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   RE: [xml-dev] Common Word Processing Format

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Ok.  First, the interest is not RSS/Atom but HTML/XHTML. 
Then possibly all of the embeddable formats.  I don't 
edit graphics in Word.  I import them.  Would that be 
different for ODF?  Probably not.  Blogs are interesting 
in that the sites I am familiar with have the editor 
in the site.  Is it good enough (remember question c) 
for most word processing apps?  No. Probably not even 
half.  On the other hand, there are existence proofs 
for using HTML for high end publishing.   Is that the 
right level of complexity for the majority of word 
processing given, as a poster stated on Scoble's blog, 
that it doesn't have 5 to 10% of the features of a 
word processing format?  (The point is to deliver to 
the end user only as much functionality as they need 
for a task to keep the complexity low and costs 

As to a structural editor per your description:  that's 
ok for some.  Some really don't want to know much more 
than titles, lists, sections, subsections, paras, tables, 
and image editing.  And if functionality can be loaded 
on demand given the access and the credit card #, 
;-), that is enough.  What one wouldn't want from the procurement 
perspective is to be forced to buy from the high end of the 
pricelist to get the basic stuff for every desk.

From where I sit, Bray's namespaced thought experiment 
makes sense.  Always has.  Structural editors make 
sense.  Always have (been doing this a long long time). 
If I don't want spreadsheets, I don't want the spreadsheet 
editor.  I might want a renderer because I can't control 
what people send me. I might only want a spreadsheet 
editor occasionally.

None of this seems mysterious or provocative.  What is 
questionable is if the argument that having open formats 
guarantees a market.   Having an open containerized format 
might but as in the example of DoD, when the technology 
changes or the environment changes, the market model changes.

So when comparing ODF and Office, one might want to compare 
them for the cost of initial installs and just-in-time upgrades.
I sort of doubt the Massachusetts Senate and/or executive 
branch think in those terms.  The ITheads can.  But both should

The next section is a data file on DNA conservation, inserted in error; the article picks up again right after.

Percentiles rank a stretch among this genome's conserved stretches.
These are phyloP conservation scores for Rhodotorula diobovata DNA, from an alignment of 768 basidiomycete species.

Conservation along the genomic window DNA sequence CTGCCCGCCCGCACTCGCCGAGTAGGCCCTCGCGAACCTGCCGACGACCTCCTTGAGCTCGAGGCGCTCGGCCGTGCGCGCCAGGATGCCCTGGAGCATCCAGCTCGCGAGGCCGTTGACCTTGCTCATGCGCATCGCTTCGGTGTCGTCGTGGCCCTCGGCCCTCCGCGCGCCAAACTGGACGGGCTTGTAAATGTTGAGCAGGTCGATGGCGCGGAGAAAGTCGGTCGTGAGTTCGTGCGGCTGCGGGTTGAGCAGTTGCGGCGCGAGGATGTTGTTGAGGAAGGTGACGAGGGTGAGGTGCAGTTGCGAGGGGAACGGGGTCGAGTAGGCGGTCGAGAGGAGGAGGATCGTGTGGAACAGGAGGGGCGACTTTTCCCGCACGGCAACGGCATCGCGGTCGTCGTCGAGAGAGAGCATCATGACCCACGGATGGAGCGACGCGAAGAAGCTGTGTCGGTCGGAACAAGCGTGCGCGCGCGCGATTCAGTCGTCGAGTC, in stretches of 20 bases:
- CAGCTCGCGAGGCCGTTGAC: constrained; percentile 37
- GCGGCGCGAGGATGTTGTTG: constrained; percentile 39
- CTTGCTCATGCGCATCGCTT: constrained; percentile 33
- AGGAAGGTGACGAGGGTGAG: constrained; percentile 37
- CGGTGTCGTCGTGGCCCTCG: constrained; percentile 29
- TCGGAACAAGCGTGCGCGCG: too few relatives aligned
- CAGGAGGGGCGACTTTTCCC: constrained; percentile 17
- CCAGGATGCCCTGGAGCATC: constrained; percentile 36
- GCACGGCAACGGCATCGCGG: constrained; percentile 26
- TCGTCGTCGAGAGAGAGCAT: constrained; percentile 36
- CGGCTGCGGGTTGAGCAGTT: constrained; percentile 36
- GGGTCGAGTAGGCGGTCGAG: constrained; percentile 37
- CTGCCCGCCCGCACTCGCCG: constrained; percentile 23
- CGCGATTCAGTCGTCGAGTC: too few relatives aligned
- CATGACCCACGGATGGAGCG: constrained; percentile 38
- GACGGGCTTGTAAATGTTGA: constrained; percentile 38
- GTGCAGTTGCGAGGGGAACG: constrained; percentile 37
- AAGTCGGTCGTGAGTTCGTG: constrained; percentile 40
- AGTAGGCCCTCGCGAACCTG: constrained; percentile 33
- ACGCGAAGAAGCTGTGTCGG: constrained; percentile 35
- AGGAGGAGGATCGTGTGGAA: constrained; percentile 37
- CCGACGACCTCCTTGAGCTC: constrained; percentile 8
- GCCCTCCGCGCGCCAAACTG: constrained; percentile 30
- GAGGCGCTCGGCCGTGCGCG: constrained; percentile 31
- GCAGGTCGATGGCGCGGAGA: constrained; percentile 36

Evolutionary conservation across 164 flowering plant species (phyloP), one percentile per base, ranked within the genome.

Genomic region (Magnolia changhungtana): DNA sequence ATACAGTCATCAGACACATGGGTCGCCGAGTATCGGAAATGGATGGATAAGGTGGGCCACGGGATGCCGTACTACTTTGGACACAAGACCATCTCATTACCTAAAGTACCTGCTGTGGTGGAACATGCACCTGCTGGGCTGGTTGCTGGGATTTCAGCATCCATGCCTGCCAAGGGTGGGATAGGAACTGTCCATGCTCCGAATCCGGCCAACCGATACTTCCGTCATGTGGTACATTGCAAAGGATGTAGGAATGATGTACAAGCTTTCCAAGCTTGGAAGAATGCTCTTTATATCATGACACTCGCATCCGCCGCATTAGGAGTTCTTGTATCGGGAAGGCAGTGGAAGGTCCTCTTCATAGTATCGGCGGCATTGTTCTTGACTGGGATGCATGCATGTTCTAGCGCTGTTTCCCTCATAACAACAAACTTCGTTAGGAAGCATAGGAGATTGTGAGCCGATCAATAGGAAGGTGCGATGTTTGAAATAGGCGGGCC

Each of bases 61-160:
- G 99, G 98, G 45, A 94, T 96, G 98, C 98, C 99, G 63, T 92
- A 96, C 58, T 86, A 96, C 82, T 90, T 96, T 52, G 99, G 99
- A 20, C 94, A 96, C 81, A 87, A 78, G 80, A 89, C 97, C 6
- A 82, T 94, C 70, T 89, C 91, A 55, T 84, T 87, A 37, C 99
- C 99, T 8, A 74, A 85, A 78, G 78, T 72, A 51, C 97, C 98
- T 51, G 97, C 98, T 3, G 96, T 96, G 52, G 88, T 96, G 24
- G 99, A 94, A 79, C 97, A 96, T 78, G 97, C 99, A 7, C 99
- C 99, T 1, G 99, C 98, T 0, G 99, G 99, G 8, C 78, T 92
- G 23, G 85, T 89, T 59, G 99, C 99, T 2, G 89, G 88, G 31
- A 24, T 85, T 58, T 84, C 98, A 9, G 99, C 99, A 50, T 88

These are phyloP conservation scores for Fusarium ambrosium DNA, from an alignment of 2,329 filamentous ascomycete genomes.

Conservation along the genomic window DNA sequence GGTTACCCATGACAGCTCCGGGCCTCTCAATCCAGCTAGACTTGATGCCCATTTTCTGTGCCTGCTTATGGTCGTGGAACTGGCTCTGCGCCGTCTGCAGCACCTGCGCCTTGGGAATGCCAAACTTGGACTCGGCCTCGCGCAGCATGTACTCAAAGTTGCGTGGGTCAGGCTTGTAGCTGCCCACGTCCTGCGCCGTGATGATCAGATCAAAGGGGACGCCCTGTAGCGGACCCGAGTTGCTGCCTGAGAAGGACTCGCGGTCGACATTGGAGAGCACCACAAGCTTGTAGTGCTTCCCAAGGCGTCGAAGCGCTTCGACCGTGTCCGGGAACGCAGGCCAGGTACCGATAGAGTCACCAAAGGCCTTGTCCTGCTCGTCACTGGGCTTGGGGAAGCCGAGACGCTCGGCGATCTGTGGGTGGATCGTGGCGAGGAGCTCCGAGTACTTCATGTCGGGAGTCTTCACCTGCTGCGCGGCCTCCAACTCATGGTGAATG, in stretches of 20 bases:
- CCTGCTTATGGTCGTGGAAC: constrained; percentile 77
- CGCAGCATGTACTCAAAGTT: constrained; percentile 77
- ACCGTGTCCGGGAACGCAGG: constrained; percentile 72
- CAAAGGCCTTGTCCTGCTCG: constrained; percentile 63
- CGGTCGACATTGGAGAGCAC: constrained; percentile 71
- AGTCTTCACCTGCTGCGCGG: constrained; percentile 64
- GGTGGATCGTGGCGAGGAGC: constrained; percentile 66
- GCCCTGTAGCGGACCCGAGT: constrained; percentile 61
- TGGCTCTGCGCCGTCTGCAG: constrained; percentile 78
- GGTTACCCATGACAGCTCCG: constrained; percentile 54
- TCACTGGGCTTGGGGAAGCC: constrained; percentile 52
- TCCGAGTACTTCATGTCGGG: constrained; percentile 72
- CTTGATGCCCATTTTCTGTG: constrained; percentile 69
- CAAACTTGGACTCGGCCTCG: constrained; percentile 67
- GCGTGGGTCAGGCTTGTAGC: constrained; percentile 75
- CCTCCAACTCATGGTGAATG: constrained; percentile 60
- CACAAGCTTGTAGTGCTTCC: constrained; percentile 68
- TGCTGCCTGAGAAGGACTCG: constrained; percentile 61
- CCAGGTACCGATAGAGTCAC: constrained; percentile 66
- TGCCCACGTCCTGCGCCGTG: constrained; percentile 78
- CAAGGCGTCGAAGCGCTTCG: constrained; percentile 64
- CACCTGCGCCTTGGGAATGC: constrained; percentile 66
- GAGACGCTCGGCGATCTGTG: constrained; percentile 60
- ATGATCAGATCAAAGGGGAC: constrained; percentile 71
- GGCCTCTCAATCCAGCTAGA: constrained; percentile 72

understand costs.  Monocultures not only expose the user to 
viral risk and can restrict access to public information, but 
they are lousy at cost control.


From: Robert Koberg [mailto:rob@koberg.com]

Bullard, Claude L (Len) wrote:

> If it is as claimed that HTML/XHTML only has 5 to 10% of the features 
> of word processing:
> 1.  What is the world's largest publishing medium (the web) so successful 
> using only 5 to 10% of the features of word processing?

I sense a logical fallacy (not really sense it, just have experienced 
it). It is not that only 5-10% are used, it is that 5-10% are made 
useable by the software that allow publishing to web. Blog entries are 
not the be all and end all...

This is why I said that the battle is for useable 'write' programs. The 
web doesn't have it yet. I would also say that desktop pub systems 
dont't either, but...

When an organization matures in its web publishing there are needs for 
more structure (and, of course there is a need for freeform). When 
structure is needed it is welcome as it saves the user time and resolves 
confusing choices. There is also the need to be able able to change 
templates/style and not use drones to do it.

I would not want to see what I think you are proscribing. I want to see 
a good WYSIWYG, schema validating editor that can choose between 
different content types (FAQ, Callout, Gloosary-Item, whatever) and 
allows for a free-for-all content type.

Content pieces should be separate. They should be able to be placed 
where needed in whatever presentation.

(Our CMS, http://livestoryboard.com , has that now except I want 
something that is more usable for those accustomed to MSWord). Xopus is 
the best available currently. I wish there was better and cross 



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